Fundraising Success: Validate Your Donors and Funders (Part 5)
This is Part 5 of my six-part weekly series on achieving fundraising success for your nonprofit agency. In this fifth installment, we discuss why it's important to validate your donors and funders.
Why You Should Validate Your Donors and Funders
I believe that the basic human need that all individuals have in relationships is the need to be acknowledged and validated. As human beings, we want to know that our existence counts, that we are important to somebody. We want to others to recognize and validate our needs and dreams. We want to know that our contribution means something.
If you know what motivates your donors to take action, and give them opportunities to fulfill those motivations, you will be a successful fundraiser. Fundraising is not about meeting your organizational needs. Meeting organizational needs is a by-product of a successful fundraising partnership. A successful fundraising partnership meets the needs of your donors first.
Individuals are one of the most significant customer bases a nonprofit has. More than 80 percent of all charitable giving is through individuals. It is also individuals who are the volunteer force of a nonprofit. Individuals are extremely important to cultivate. But many of us forget to meet the basic needs of our donors. Donors want to be acknowledged and validated and we don’t do that very well.
To increase the number of individuals in your donor and volunteer bases, you will need to tap into their motivations, values, and interests. They will be buying a number of products from you. They might solely be interested in making a difference in the world. They might want to belong to a social group. They might want prestige in the community. They might want to improve a job skill. They might want to rub shoulders with your partners. There are many reasons why people choose to associate themselves with your cause. Your job is to find out what they’re interested in “buying” and then provide it to them.
How well do you know your donors’ needs and values? Do you listen more than you talk? Do you start the process with them or you? When you do talk, do you talk more about mission or money? What do you promise donors? Do you follow up on your promises?
Putting Donors’ Needs First Is Hard, Disciplined Work
Putting donors’ needs first is hard, disciplined work. It means building relationships, which takes time. It means communicating to them in terms that they find compelling, not you. It means sharpening your listening skills and listening first. It means reading between the lines to their underlying values and concerns. It means accepting them for who they are. It means being true to your word and following up with donors. It means having a vision for the long term rather than settling for short term results. It means being invested not in a process, which is easier to manage, but in people with all their glorious strengths and weaknesses and unpredictability. It is hard work to be donor-centric.
You need to appeal to meeting the donor’s needs, as opposed to your own. Donors ultimately give to be a contributing part of something bigger than themselves. So, in your appeals, let them know just how big a part of something they are. For example, ask them to join the hundreds of donors who want to cure cancer. Or let them know they will become part of a special group of people who provide housing for the homeless in their community. Show them how they are a part of the bigger picture.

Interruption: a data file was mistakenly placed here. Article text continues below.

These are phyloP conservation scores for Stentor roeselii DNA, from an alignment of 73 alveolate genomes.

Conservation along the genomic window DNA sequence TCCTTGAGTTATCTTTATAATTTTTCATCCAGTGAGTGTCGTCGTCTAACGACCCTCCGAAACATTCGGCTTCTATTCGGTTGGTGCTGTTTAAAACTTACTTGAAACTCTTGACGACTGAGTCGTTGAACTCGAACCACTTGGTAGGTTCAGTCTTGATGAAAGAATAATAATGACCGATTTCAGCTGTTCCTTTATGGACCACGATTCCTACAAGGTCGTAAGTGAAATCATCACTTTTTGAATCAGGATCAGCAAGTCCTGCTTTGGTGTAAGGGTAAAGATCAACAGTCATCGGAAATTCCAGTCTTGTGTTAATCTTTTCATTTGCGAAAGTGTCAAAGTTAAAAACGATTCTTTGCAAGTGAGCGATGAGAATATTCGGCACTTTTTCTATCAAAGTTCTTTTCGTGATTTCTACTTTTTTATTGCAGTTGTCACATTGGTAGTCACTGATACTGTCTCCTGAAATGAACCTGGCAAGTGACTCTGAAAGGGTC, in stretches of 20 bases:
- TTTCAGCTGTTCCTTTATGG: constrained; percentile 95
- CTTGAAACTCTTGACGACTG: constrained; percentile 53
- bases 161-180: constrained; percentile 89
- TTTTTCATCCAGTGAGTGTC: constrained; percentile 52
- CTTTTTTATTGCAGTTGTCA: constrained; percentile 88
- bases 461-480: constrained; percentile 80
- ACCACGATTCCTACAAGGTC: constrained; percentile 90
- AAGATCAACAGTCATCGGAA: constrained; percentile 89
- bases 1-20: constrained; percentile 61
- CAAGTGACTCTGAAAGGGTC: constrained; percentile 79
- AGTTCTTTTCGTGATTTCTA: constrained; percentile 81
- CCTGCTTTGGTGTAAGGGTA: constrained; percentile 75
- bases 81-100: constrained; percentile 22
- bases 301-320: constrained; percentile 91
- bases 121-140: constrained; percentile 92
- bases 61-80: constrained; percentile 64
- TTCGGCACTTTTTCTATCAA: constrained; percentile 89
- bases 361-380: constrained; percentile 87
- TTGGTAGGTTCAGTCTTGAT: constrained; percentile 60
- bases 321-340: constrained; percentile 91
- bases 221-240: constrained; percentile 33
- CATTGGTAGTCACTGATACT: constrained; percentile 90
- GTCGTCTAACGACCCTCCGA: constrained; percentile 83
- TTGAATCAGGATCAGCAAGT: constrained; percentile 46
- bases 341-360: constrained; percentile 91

You also need to acknowledge your donors by thanking them. Do you send a thank you note to each and every donor? How long does it take you to get that thank you out? Do you thank a donor in more than once in more than one way?
Not only do you need to thank donors for their contributions, you need to validate them. You need to let donors know that their contributions make a difference and that their interactions with you are valuable to you. Are your thank you’s genuine or pro forma? Do your communications emphasize the money transactions or is the focus on the relationship that donors are part of? Do you talk about meeting organizational needs or do you talk about fulfilling mission? Do you keep your donors informed of your progress in meeting mission again and again? Do you let them see what an important part of the greater whole they are? That their contribution, whatever it is, is crucial to mission success?
Just like a financial firm tells its investors how their investments are doing, tell your funding partners how their investments are doing. Study after study has shown that people want to know how their gifts were used. They want to be part of your organization’s success. Tell them how they were.
Keep the focus on the result the donor makes happen as opposed to your organization making happen. Give donors credit for the outcomes they make happen. Let donors feel the satisfaction of helping another human being and making the world a better place. Let them feel they are a contributing part of something greater than themselves.
If You Want to Attract Donors, Meet Their Needs First
If you want to attract donors, meet their needs first. Make sure that what you’re asking them for does not take away from them being able to meet whatever needs they have. Get to know your donors and what’s important to them. Understand their values. Listen to them and what their dreams are. Put them first, not your organization. Build a relationship that starts with them and what they want out life, rather than your need to raise money.
Remember to continually acknowledge your donors and validate their contributions. Let them know how valuable they are to your mission. Constantly communicate to them how important they are to you. Make it so that you are keeping more donors than you are losing. Build those relationships. And you will be successful beyond your wildest dreams.
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